Vocabulary Words Ending in Silent T

Guess these English words (most of which are also French words) which end in a silent "t".
Quiz by ThirdParty
Last updated: May 23, 2013
First submittedMay 14, 2013
Times taken6,238
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Snail meat
A stereotypically French hat
A method of fabric-making,
similar to knitting, using a hook
A type of Swiss mountain cottage
A person employed to park cars
A type of choreographed dancing,
supposed to be very graceful
A fleshy, boneless cut of meat
from an animal's loins or ribs
A person who appreciates fine food
Having the respect of others
(e.g. a valued brand name)
A relationship involving
mutual understanding
A nickname
An arranged bunch of flowers
A lawn game where balls are struck
with mallets and driven through wickets
A type of playing card used for fortune-telling
The reestablishment of good relations
(e.g. between two countries)
The final part of a play,
in which the plotlines are resolved
A dark blue wine grape used in Bordeaux
A method of serving meals where
diners get up and serve themselves
The first public appearance of a person or show
A place for storing large amounts of equipment
A type of entertainment where
the audience sit at tables and eat
Level 71
May 14, 2013
And perhaps entrepôt would also be acceptable for a place for warehousing goods.
Level 49
May 14, 2013
Okay, I've added that as an alternate answer for "depot".
Level 80
Jun 18, 2013
couldn't spell denouement. But I learned that word watching The Tick.
Level 81
Jun 21, 2013
I always pronounce the final t of fillet - have I been wrong all these years?
Level 49
Jun 23, 2013
Well, obviously every word on the list was pronounced with a /t/ at some point in its history, or it wouldn't be spelled with one; so pronouncing the "t" is more archaic than wrong. That's especially true of older words like "valet" and "fillet", which were borrowed from French before French acquired its modern pronunciation. (Also, many of these are regional. In England, with its long history of warfare with France, it's much more common to pronounce the "t"s in French loanwords than it is in America.)
Level 80
Oct 18, 2014
Well, every word in the list comes from French, it was rather funny ^^. We do not pronounce those "t"s in modern french, indeed.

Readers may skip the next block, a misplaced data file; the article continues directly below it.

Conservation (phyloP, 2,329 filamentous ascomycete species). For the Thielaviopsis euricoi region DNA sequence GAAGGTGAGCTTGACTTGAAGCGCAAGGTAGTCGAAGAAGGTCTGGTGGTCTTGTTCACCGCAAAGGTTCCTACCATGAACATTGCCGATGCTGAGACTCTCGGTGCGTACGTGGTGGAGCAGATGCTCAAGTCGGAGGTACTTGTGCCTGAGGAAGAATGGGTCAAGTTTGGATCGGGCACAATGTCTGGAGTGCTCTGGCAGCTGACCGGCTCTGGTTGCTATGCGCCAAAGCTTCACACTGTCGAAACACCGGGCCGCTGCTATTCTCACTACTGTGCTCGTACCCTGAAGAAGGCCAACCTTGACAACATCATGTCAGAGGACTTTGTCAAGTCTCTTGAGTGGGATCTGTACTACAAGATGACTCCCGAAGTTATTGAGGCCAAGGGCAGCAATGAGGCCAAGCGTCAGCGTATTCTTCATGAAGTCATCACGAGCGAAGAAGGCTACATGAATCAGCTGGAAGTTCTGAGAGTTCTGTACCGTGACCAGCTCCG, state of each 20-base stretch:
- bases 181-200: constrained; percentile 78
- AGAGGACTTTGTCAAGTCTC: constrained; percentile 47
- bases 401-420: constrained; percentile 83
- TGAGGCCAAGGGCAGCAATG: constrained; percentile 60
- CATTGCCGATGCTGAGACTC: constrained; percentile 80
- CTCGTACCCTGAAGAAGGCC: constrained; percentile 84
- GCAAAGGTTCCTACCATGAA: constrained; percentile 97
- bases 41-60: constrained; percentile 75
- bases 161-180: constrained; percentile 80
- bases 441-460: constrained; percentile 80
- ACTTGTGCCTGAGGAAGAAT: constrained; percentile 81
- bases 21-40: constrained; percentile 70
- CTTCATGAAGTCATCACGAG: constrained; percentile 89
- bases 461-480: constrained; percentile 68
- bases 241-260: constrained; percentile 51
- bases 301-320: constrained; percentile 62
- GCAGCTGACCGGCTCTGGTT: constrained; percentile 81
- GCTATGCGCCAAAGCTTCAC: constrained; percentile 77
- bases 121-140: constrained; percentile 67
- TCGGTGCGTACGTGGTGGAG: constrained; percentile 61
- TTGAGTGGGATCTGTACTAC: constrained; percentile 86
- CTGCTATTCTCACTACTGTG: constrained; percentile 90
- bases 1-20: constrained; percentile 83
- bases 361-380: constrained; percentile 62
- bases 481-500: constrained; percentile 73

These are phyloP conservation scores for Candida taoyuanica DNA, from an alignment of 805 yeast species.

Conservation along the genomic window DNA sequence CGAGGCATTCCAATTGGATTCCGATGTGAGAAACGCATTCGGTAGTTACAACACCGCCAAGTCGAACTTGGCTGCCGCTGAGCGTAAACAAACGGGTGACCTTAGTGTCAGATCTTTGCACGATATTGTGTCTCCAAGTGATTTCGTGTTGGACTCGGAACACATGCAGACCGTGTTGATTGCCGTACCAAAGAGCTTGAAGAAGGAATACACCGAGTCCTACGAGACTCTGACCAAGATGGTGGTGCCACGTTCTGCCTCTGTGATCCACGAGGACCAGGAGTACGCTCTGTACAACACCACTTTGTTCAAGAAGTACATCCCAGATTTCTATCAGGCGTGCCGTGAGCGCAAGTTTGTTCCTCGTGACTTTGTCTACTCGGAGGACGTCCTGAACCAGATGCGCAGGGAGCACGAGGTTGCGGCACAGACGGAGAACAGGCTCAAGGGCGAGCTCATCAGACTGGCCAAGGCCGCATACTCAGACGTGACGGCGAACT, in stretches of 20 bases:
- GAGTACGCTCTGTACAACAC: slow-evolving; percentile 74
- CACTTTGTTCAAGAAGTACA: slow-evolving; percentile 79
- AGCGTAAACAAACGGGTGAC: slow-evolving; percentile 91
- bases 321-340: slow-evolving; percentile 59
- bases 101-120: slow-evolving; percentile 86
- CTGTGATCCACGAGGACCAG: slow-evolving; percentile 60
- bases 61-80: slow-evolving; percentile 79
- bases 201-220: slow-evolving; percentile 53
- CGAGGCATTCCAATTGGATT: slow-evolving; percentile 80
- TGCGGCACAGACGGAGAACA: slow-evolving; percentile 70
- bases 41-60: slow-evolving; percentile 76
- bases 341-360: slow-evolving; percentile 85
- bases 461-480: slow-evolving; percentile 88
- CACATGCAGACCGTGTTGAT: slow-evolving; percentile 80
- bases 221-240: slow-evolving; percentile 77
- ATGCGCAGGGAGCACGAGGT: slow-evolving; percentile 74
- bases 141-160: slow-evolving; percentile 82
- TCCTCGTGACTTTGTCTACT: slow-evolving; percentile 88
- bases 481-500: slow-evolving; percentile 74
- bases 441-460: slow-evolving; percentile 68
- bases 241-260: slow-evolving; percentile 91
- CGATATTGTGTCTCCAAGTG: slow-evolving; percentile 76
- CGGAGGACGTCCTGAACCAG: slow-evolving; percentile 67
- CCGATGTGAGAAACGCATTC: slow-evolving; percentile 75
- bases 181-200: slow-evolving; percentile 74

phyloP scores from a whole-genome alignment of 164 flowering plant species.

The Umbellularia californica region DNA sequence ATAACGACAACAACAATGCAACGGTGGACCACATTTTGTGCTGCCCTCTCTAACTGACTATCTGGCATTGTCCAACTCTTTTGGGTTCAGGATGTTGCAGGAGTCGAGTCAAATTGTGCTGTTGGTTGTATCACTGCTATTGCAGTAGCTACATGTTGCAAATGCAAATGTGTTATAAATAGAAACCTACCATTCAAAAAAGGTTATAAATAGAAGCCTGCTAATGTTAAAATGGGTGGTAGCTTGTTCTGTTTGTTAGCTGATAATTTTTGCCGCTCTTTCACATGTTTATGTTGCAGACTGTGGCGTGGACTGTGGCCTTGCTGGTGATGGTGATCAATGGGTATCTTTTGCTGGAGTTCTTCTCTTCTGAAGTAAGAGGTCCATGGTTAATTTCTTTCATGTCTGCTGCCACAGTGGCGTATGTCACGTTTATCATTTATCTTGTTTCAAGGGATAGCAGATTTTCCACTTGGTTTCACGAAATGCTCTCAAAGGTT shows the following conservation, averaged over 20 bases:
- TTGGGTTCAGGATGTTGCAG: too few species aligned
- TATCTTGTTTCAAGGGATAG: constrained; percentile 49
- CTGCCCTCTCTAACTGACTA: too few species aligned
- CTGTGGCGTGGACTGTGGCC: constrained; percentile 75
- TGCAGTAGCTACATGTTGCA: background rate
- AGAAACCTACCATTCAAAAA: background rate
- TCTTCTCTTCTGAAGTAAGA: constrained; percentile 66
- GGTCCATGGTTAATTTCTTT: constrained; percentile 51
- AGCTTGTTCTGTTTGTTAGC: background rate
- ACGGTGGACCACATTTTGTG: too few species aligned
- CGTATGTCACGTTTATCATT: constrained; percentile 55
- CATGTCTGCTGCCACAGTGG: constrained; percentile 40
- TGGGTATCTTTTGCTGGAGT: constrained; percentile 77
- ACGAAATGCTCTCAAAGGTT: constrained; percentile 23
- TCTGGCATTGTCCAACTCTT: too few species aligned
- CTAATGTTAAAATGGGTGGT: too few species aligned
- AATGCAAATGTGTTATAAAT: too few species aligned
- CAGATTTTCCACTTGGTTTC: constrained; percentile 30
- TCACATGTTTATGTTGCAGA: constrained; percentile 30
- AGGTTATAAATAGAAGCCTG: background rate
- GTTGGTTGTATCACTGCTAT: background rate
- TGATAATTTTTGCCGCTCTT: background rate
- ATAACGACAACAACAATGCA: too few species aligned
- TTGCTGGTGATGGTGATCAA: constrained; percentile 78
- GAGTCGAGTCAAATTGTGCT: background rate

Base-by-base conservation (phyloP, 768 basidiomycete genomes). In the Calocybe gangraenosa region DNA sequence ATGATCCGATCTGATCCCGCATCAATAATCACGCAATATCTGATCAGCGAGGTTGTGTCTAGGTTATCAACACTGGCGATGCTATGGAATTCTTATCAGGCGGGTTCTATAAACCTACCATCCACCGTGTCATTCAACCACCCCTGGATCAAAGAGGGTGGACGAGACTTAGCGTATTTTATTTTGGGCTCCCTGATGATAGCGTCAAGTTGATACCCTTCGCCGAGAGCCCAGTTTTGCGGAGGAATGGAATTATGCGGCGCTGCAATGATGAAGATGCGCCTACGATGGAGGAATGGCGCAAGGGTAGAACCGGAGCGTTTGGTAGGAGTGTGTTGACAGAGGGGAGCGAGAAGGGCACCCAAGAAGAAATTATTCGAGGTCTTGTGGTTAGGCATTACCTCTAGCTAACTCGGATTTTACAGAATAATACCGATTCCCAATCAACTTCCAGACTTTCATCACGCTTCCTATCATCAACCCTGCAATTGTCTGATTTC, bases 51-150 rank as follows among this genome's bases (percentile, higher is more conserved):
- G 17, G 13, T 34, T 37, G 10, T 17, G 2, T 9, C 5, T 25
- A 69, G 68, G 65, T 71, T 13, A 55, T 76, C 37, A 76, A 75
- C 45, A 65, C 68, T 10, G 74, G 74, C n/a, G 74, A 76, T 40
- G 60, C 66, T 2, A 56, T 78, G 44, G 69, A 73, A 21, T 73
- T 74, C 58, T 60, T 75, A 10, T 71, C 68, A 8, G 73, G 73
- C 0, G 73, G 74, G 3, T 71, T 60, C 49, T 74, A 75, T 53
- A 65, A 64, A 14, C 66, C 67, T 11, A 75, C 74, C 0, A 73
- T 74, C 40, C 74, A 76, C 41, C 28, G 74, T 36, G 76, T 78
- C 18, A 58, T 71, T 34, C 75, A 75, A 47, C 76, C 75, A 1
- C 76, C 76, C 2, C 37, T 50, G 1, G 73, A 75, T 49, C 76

Level 74
Jun 24, 2014
The silent-t version is "filet", as in Filet Mignon. In "fillet" you pronounce the T.
Level 49
Jun 24, 2014
The quiz accepts both spellings. (As for "fillet", if you pronounce the "t" in America then people will think you're ignorant, whereas if you fail to pronounce it in England then people will think you're putting on airs. The "r" in "foyer" works the same way, except in reverse. Isn't it lovely to be separated by a common tongue?)
Level 63
May 29, 2015
I'm like you, Jerry, if I read "fillet" I will pronounce the t at the end, if it's "filet" I do not. I'm not sure I've come across the word fillet in the US (north east if that makes a difference?) but it was not uncommon to hear it in the UK, particularly in relation to fish. I'm English, albeit a filthy commoner, from a city whose people are nationally accepted as sounding thick as two short planks, so it could just be the uncultured fools that make up my home city are a special level of, well special, pronouncing the t in fillet :D
Level 79
Jun 29, 2015
In mechanics, the term "fillets and rounds" is common. It refers to rounded inside and outside corners/edges. In this usage, the "t" is always pronounced, in the US at least. https://en.wikipedia.org/wiki/Fillet_%28mechanics%29
Level 81
Nov 28, 2018
FilleTs is the way it was always pronounced in America until the popularity of Filet O' Fish from MacDonald's, which should more accurately be described as a filleT of fish with that Irish 'O going on.
Hard to believe the hypercorrection snobbery about food arose from a saturated cut of trash fish from Mickey D's.
Level 55
Apr 21, 2014
I got rapprochement! :D
Level 45
May 9, 2014
Me too :)
Level 82
Nov 14, 2019
Thanks to this quiz I realized I've been pronouncing that word wrong for my entire life. Luckily I haven't had much reason to use it.
Level 77
Jun 29, 2018
I somehow knew denouement, but there was no chance I was going to spell it correctly.
Level 81
Jul 31, 2019
Well that wraps up the comment section.
Level 62
Mar 3, 2020
Never knew that the t at the end of Tarot was silent
Level 67
Apr 30, 2020
Somehow I thought I needed to think about a swiss cottage cheese... the only word that kept coming up was hüttenkäse